High wastage levels have been reported at some plant bakeries, due to the new UK wheat harvest.

The Home Grown Cereals Authority said last week that hagberg falling numbers (starch integrity) and protein content on the new harvest was poor, and now plant bakers have reported problem loaves, particularly with wholemeal and additive-free breads.

Industry sources say that some plant bakers are seeing wastage levels from 5% to over 20%.

British Bakeries milling and baking technical director Paul Molyneux said: "There has been increased waste in our bakeries due to this very troublesome crop." Joe Street, MD of Banbury’s Fine Lady Bakeries added: "This crop is more difficult than any other I have experienced. It is hard to keep loaf shape, and problems show up particularly in bread with incorporations."

Cheshire’s Roberts Bakery technical manager Alison Ordonez said there were widespread problems, particularly among plant bakers that relied on Group 1 English wheat. She said: "We have had to review formulations as we switch to the new flour. It’s not the protein level that is a problem, the dough lacks body and there is little oven spring."

Improver manufacturers say they are visiting customers to find a solution. Paul Morrow, MD of British Bakels commented: "Our technical staff have been working flat out, to overcome the problem of collapsing loaves, causing them an average of 5% wastage. Bakers are experiencing side-walling of bread made with the new flour [sides are concave]. We may yet see this with rolls [dough blisters]."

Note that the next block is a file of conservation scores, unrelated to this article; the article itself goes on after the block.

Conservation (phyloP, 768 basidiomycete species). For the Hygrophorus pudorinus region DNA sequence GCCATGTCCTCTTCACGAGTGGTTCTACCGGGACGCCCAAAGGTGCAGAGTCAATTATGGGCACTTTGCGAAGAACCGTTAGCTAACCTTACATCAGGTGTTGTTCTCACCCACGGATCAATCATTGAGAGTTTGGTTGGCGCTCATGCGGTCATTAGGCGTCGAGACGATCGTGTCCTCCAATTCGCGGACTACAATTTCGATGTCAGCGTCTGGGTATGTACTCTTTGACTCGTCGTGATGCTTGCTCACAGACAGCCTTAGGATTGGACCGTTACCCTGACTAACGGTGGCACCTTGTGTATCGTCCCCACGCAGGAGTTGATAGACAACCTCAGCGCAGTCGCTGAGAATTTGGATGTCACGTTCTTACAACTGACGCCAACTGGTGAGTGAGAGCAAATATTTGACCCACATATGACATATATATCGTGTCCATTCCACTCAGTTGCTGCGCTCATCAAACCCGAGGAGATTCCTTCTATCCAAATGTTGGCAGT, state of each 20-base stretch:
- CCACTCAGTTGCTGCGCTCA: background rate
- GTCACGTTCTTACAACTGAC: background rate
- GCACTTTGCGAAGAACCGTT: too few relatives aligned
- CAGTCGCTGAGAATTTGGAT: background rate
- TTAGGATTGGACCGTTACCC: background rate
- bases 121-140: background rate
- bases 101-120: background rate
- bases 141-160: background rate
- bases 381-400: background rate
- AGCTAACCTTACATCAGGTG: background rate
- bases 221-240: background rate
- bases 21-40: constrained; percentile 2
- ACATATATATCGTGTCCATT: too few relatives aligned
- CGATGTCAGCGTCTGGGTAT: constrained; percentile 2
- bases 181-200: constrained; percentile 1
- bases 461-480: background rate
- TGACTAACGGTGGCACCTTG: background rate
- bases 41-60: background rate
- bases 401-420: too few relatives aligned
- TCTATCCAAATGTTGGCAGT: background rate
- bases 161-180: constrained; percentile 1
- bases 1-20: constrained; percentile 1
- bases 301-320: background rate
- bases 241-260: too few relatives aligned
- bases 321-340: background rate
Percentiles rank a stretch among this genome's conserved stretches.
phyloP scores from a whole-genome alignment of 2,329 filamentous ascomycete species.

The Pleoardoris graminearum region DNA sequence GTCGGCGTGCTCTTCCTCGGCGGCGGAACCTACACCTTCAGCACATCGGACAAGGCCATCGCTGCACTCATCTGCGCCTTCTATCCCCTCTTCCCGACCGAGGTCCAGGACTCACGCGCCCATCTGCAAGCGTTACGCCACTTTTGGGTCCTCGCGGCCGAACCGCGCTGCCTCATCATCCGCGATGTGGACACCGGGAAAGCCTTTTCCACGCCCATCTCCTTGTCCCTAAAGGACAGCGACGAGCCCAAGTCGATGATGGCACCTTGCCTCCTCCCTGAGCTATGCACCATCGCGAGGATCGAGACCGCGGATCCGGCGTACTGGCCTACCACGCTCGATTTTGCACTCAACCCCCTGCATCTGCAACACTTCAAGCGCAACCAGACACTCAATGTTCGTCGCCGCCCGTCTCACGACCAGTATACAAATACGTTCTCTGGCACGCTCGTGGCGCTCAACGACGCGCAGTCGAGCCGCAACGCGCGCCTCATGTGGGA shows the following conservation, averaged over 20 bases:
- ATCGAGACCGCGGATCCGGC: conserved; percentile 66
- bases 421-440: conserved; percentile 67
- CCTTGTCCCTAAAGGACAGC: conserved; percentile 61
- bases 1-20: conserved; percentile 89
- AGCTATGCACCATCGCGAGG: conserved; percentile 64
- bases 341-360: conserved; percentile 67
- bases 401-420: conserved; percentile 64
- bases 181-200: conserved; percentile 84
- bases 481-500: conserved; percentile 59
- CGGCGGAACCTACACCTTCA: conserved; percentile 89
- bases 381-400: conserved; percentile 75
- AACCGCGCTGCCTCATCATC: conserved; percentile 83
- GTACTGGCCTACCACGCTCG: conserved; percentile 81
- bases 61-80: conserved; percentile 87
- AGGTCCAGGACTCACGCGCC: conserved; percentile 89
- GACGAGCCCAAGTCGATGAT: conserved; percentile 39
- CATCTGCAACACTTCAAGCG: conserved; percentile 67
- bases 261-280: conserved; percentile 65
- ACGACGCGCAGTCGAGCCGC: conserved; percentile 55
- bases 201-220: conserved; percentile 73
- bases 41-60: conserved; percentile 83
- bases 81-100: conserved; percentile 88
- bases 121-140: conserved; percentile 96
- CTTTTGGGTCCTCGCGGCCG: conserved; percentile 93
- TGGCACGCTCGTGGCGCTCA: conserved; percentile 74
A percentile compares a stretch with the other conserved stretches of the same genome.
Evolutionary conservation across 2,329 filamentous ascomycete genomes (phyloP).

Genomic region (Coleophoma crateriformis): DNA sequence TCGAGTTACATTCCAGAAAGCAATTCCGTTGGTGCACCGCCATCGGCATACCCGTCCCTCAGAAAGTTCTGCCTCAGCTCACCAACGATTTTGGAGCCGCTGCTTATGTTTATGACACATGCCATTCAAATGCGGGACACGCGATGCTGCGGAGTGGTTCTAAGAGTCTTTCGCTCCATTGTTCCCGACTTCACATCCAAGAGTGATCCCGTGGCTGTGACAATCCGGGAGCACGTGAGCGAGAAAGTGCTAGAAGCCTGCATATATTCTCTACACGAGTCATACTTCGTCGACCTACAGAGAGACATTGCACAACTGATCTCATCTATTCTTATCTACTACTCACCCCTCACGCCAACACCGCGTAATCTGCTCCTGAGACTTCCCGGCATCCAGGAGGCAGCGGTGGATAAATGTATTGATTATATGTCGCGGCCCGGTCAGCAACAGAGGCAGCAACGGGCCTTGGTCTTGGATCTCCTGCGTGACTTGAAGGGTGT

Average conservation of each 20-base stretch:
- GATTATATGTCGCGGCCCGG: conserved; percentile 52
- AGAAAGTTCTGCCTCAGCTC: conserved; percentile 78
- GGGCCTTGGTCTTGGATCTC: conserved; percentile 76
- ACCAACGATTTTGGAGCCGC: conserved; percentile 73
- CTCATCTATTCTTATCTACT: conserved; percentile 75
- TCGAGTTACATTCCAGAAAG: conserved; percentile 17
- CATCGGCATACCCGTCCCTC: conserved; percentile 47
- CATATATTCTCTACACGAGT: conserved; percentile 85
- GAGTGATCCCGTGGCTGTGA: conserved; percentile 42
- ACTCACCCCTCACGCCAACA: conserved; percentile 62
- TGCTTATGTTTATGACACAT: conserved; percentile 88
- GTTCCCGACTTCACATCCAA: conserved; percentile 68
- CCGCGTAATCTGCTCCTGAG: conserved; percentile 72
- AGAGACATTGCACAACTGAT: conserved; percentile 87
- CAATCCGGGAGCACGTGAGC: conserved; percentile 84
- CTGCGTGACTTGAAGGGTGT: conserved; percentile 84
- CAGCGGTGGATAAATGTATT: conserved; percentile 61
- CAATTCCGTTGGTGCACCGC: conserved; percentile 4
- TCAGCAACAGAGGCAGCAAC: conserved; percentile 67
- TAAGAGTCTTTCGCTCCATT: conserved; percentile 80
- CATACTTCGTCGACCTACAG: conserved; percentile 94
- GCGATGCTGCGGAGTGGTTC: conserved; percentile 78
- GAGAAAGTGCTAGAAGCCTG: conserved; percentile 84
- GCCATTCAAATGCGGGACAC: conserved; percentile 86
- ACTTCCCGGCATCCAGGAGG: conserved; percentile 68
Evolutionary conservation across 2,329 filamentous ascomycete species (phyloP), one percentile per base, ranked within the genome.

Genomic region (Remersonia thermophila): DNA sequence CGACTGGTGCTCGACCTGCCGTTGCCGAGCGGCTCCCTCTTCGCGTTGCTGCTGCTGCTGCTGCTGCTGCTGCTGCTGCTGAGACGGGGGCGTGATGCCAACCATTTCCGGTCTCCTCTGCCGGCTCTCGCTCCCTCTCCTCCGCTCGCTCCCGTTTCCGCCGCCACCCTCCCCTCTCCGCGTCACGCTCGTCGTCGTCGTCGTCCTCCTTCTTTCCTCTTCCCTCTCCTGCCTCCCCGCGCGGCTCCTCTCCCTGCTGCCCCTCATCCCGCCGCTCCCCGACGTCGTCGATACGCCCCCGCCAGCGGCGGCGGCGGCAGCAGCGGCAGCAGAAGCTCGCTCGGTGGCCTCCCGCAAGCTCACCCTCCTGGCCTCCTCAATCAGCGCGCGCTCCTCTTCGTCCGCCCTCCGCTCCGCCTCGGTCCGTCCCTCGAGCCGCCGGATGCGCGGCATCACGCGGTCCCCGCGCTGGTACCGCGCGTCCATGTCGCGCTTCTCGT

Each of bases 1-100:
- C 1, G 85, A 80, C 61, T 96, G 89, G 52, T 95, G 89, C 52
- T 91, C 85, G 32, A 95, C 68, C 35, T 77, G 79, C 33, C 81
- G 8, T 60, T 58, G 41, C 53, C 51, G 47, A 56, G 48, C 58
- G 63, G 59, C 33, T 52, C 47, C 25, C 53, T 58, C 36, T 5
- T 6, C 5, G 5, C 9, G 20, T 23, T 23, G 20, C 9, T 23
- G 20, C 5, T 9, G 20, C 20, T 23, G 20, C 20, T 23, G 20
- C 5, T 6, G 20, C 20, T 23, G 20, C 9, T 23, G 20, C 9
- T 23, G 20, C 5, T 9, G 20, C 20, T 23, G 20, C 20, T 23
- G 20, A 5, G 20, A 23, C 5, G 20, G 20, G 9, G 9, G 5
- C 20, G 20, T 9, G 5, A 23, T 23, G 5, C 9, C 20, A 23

Derek Kemp, head of the bread focus division at supplier BakeMark UK commented: "Our technical staff are all visiting clients to help sort out the problems, which mainly lie with brown and wholemeal bread. We are looking at reformulating our improver."

Sara Autton, technical specialist at ingredients distributor Fermex, said the firm was reviewing its improver formulation. Bakers may also have to change processes.

Wheat specification was also likely to be a challenge on products that require strong cake flours, such as for Christmas cakes, croissants and crackers, she said.

Gary Sharkey, head of wheat procurement at miller Rank Hovis said quality issues with wheat grown in the UK meant most millers were sourcing from abroad. "Importing wheat is also favourable because it is almost the same price as UK wheat. This year’s wheat seems worse compared to 2006’s near vintage harvest."

Paul Matthews, joint-MD of miller FWP Matthews, said: "The quality of the English wheat in our area, the Cotswolds, is poor. We’ve had to import wheat from Canada to blend with English wheat. For bakers, the transitional period will be troublesome."